Some areas have seen no increase in rental prices at all such as Bur Dubai, where the average cost of one and two-bedroom apartments is the same in Q2, at Dh45,000 and Dh66,000 respectively.


'Landlords shouldn't be too greedy'

Mr Shetliffe was showing three-bedroom and four-bedroom villas to potential tenants when The National tagged along.

He is also accompanied by an agent for the landlord, hoping to strike a deal and get the property off the market.

“The landlords often have a lot of agents in their ears,” he said.

“I’ve been in the situation where the tenant offers to pay the asking price and you think it’s a done deal.

“Then the very next day you’re told someone has come in offering more money.”

Another sign the pendulum is swinging in the favour of landlords is a renewed demand for rent to be paid by one annual cheque, rather than numerous cheques throughout the year.

It was not uncommon for some landlords to accept 12 monthly cheques in recent years, allowing tenants to stagger rent payments throughout the year.

Not anymore, according to Mr Shetliffe.

“In the last few years the landlords were accepting multiple cheques and some were offering a free month of rent, which meant you would get 13 months for the price of 12 as an incentive,” he said.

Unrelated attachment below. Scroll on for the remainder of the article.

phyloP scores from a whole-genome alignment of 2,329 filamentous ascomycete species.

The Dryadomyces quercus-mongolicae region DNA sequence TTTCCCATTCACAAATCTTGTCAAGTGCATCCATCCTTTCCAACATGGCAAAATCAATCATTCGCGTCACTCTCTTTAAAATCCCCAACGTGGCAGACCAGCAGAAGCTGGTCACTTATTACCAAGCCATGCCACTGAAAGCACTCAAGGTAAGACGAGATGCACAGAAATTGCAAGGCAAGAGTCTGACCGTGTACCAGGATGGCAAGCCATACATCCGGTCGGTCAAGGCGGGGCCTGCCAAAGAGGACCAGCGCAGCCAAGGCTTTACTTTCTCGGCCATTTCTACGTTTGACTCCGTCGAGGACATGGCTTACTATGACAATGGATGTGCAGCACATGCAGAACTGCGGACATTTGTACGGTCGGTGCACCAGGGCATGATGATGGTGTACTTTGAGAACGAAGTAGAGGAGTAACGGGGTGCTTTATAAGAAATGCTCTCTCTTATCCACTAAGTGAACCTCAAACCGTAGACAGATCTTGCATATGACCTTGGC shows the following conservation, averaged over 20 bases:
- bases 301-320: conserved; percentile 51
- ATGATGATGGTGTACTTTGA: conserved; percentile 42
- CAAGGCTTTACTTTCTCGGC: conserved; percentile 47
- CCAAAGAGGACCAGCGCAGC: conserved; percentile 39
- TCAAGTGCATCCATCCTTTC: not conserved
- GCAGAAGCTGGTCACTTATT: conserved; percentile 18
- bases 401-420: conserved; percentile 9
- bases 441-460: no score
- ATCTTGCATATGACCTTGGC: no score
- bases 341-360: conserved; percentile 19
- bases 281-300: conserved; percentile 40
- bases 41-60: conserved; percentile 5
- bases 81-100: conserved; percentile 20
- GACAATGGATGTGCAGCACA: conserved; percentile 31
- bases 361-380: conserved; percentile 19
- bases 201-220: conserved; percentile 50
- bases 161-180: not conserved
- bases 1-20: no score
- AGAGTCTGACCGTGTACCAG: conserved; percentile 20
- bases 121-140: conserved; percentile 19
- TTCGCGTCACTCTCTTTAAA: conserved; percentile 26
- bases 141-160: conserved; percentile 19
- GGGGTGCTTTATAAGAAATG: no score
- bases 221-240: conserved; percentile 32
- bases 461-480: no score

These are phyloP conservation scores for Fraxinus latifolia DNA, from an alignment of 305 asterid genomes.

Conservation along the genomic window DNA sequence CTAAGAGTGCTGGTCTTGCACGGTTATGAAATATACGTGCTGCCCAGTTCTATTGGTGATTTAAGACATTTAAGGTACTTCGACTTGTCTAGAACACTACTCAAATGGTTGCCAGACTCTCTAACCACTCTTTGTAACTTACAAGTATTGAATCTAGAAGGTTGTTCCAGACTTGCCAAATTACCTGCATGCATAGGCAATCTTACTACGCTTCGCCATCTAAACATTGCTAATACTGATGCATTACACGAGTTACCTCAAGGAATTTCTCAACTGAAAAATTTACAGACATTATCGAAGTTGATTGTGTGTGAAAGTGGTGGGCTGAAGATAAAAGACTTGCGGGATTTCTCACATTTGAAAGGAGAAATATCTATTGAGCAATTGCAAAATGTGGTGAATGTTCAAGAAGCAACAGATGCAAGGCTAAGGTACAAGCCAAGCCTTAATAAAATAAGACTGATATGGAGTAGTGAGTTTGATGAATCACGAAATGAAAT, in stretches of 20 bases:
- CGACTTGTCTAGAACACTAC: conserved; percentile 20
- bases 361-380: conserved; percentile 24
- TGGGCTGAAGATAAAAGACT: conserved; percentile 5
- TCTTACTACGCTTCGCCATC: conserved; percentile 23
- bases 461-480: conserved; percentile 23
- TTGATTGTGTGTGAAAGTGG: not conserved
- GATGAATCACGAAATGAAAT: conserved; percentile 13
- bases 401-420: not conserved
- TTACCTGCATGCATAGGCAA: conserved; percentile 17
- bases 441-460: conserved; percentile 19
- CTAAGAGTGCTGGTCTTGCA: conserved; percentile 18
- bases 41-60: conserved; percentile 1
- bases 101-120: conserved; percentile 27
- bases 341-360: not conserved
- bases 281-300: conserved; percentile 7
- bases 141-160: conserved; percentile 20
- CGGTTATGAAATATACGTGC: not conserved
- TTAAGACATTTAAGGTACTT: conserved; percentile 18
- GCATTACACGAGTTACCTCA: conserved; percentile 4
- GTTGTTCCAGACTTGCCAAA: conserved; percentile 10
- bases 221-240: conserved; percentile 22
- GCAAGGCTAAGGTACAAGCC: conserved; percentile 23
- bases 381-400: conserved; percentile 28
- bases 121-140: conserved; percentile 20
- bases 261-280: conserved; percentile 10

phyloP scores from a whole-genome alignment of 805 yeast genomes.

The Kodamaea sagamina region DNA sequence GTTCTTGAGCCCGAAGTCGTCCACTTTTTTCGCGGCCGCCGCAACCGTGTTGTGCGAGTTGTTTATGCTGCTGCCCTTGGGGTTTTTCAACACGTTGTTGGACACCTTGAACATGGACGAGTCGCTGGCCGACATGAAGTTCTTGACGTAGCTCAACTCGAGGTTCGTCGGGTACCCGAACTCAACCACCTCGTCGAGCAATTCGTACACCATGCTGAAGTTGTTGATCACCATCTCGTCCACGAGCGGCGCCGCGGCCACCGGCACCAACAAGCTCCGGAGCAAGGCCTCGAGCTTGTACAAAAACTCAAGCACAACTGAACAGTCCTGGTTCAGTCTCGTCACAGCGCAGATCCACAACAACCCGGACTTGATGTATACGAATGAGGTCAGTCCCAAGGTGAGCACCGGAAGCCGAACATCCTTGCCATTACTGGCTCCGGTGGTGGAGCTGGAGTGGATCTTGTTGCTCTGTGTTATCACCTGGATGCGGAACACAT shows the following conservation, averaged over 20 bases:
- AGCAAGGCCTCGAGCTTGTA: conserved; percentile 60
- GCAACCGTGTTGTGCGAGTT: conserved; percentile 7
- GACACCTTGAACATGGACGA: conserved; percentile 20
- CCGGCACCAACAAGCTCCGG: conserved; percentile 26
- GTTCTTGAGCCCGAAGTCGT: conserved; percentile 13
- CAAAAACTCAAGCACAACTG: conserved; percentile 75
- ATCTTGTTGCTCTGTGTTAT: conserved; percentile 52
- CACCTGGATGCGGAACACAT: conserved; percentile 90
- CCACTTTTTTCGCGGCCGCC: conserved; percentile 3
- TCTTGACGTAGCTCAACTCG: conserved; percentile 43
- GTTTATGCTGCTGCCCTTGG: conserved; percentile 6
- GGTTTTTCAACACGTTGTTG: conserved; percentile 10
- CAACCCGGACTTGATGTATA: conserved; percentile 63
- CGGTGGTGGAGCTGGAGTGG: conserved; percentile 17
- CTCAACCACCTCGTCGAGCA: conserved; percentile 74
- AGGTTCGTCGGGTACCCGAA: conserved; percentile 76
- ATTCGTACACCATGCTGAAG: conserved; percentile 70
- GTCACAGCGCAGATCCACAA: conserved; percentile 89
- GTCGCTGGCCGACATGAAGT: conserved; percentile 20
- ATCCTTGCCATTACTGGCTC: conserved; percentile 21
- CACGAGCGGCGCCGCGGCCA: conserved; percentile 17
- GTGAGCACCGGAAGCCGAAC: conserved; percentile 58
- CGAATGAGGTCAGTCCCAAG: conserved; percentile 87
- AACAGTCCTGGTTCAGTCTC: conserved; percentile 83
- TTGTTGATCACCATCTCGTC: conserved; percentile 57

“Now because of the demand it’s going back to a lower number of cheques per year.

“Some people are still paying 12 cheques but it’s happening a lot less now.”

Mr Shetliffe said there had been a noticeable increase in people relocating to Dubai in recent months, which he put down to a renewed confidence in the region due to the successful handling of the Covid-19 crisis.

'A good community and a school nearby'

New arrivals such as Leo Zambitte, a marketing manager who is moving from London with his wife and daughter, are looking for a villa in the suburbs.

"My company wants me to move here because we do a lot of business in the region and it’s easier to manage that from here,” he said, after being shown around.